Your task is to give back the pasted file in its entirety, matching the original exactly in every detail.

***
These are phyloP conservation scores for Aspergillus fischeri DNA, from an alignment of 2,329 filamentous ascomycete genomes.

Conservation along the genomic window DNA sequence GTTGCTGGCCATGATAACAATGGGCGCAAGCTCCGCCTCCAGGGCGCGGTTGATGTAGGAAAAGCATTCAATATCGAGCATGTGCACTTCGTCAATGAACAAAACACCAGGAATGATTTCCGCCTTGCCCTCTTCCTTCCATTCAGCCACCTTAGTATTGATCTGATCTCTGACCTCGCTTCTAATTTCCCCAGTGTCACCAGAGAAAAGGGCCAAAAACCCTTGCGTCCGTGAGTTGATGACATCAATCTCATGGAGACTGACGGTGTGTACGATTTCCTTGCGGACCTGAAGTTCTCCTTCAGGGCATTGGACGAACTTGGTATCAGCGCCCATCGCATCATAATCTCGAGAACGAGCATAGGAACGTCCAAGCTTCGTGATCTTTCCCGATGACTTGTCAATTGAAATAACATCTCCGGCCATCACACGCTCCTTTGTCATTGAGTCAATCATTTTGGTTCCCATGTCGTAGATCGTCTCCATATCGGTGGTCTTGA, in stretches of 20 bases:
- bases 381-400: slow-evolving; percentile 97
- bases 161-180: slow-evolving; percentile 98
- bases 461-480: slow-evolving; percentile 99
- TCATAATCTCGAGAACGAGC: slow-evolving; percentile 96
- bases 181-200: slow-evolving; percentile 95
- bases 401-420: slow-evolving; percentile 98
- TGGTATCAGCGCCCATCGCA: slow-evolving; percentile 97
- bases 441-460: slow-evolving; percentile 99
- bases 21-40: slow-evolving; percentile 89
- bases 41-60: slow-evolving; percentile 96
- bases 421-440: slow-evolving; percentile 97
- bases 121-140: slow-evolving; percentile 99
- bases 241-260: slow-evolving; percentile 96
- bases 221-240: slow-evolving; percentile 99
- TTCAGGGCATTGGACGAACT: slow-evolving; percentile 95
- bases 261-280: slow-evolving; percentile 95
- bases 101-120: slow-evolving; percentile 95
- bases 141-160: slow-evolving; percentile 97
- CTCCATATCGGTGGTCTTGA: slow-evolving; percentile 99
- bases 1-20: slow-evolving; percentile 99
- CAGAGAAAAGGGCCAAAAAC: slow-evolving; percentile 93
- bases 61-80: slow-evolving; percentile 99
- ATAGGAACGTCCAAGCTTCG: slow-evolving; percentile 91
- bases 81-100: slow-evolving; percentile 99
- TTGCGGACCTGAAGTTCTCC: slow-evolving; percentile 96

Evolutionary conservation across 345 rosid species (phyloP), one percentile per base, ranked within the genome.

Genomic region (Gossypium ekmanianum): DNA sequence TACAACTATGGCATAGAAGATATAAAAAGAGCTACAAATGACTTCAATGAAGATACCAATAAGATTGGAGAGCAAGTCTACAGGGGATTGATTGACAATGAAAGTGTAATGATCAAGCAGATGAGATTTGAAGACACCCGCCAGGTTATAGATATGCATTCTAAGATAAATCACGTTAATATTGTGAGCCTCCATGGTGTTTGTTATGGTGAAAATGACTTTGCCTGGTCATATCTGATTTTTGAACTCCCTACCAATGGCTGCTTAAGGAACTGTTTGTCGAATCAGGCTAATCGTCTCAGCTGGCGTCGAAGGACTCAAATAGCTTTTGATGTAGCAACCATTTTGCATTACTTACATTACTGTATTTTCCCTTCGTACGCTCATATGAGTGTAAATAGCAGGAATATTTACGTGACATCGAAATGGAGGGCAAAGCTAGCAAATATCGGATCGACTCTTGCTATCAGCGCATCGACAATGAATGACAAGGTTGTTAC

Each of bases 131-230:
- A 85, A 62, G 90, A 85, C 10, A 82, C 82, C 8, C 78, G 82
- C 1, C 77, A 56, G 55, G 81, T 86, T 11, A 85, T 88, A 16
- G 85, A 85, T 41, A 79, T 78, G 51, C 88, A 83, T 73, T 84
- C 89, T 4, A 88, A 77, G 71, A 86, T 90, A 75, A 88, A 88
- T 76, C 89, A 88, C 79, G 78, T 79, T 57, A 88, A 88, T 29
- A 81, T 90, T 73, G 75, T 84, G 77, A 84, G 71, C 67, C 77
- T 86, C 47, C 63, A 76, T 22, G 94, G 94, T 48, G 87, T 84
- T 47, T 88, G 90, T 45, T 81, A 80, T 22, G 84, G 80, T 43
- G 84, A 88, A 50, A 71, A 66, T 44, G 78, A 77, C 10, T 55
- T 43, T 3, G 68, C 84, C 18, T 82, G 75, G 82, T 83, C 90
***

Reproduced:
These are phyloP conservation scores for Aspergillus fischeri DNA, from an alignment of 2,329 filamentous ascomycete genomes.

Conservation along the genomic window DNA sequence GTTGCTGGCCATGATAACAATGGGCGCAAGCTCCGCCTCCAGGGCGCGGTTGATGTAGGAAAAGCATTCAATATCGAGCATGTGCACTTCGTCAATGAACAAAACACCAGGAATGATTTCCGCCTTGCCCTCTTCCTTCCATTCAGCCACCTTAGTATTGATCTGATCTCTGACCTCGCTTCTAATTTCCCCAGTGTCACCAGAGAAAAGGGCCAAAAACCCTTGCGTCCGTGAGTTGATGACATCAATCTCATGGAGACTGACGGTGTGTACGATTTCCTTGCGGACCTGAAGTTCTCCTTCAGGGCATTGGACGAACTTGGTATCAGCGCCCATCGCATCATAATCTCGAGAACGAGCATAGGAACGTCCAAGCTTCGTGATCTTTCCCGATGACTTGTCAATTGAAATAACATCTCCGGCCATCACACGCTCCTTTGTCATTGAGTCAATCATTTTGGTTCCCATGTCGTAGATCGTCTCCATATCGGTGGTCTTGA, in stretches of 20 bases:
- bases 381-400: slow-evolving; percentile 97
- bases 161-180: slow-evolving; percentile 98
- bases 461-480: slow-evolving; percentile 99
- TCATAATCTCGAGAACGAGC: slow-evolving; percentile 96
- bases 181-200: slow-evolving; percentile 95
- bases 401-420: slow-evolving; percentile 98
- TGGTATCAGCGCCCATCGCA: slow-evolving; percentile 97
- bases 441-460: slow-evolving; percentile 99
- bases 21-40: slow-evolving; percentile 89
- bases 41-60: slow-evolving; percentile 96
- bases 421-440: slow-evolving; percentile 97
- bases 121-140: slow-evolving; percentile 99
- bases 241-260: slow-evolving; percentile 96
- bases 221-240: slow-evolving; percentile 99
- TTCAGGGCATTGGACGAACT: slow-evolving; percentile 95
- bases 261-280: slow-evolving; percentile 95
- bases 101-120: slow-evolving; percentile 95
- bases 141-160: slow-evolving; percentile 97
- CTCCATATCGGTGGTCTTGA: slow-evolving; percentile 99
- bases 1-20: slow-evolving; percentile 99
- CAGAGAAAAGGGCCAAAAAC: slow-evolving; percentile 93
- bases 61-80: slow-evolving; percentile 99
- ATAGGAACGTCCAAGCTTCG: slow-evolving; percentile 91
- bases 81-100: slow-evolving; percentile 99
- TTGCGGACCTGAAGTTCTCC: slow-evolving; percentile 96

Evolutionary conservation across 345 rosid species (phyloP), one percentile per base, ranked within the genome.

Genomic region (Gossypium ekmanianum): DNA sequence TACAACTATGGCATAGAAGATATAAAAAGAGCTACAAATGACTTCAATGAAGATACCAATAAGATTGGAGAGCAAGTCTACAGGGGATTGATTGACAATGAAAGTGTAATGATCAAGCAGATGAGATTTGAAGACACCCGCCAGGTTATAGATATGCATTCTAAGATAAATCACGTTAATATTGTGAGCCTCCATGGTGTTTGTTATGGTGAAAATGACTTTGCCTGGTCATATCTGATTTTTGAACTCCCTACCAATGGCTGCTTAAGGAACTGTTTGTCGAATCAGGCTAATCGTCTCAGCTGGCGTCGAAGGACTCAAATAGCTTTTGATGTAGCAACCATTTTGCATTACTTACATTACTGTATTTTCCCTTCGTACGCTCATATGAGTGTAAATAGCAGGAATATTTACGTGACATCGAAATGGAGGGCAAAGCTAGCAAATATCGGATCGACTCTTGCTATCAGCGCATCGACAATGAATGACAAGGTTGTTAC

Each of bases 131-230:
- A 85, A 62, G 90, A 85, C 10, A 82, C 82, C 8, C 78, G 82
- C 1, C 77, A 56, G 55, G 81, T 86, T 11, A 85, T 88, A 16
- G 85, A 85, T 41, A 79, T 78, G 51, C 88, A 83, T 73, T 84
- C 89, T 4, A 88, A 77, G 71, A 86, T 90, A 75, A 88, A 88
- T 76, C 89, A 88, C 79, G 78, T 79, T 57, A 88, A 88, T 29
- A 81, T 90, T 73, G 75, T 84, G 77, A 84, G 71, C 67, C 77
- T 86, C 47, C 63, A 76, T 22, G 94, G 94, T 48, G 87, T 84
- T 47, T 88, G 90, T 45, T 81, A 80, T 22, G 84, G 80, T 43
- G 84, A 88, A 50, A 71, A 66, T 44, G 78, A 77, C 10, T 55
- T 43, T 3, G 68, C 84, C 18, T 82, G 75, G 82, T 83, C 90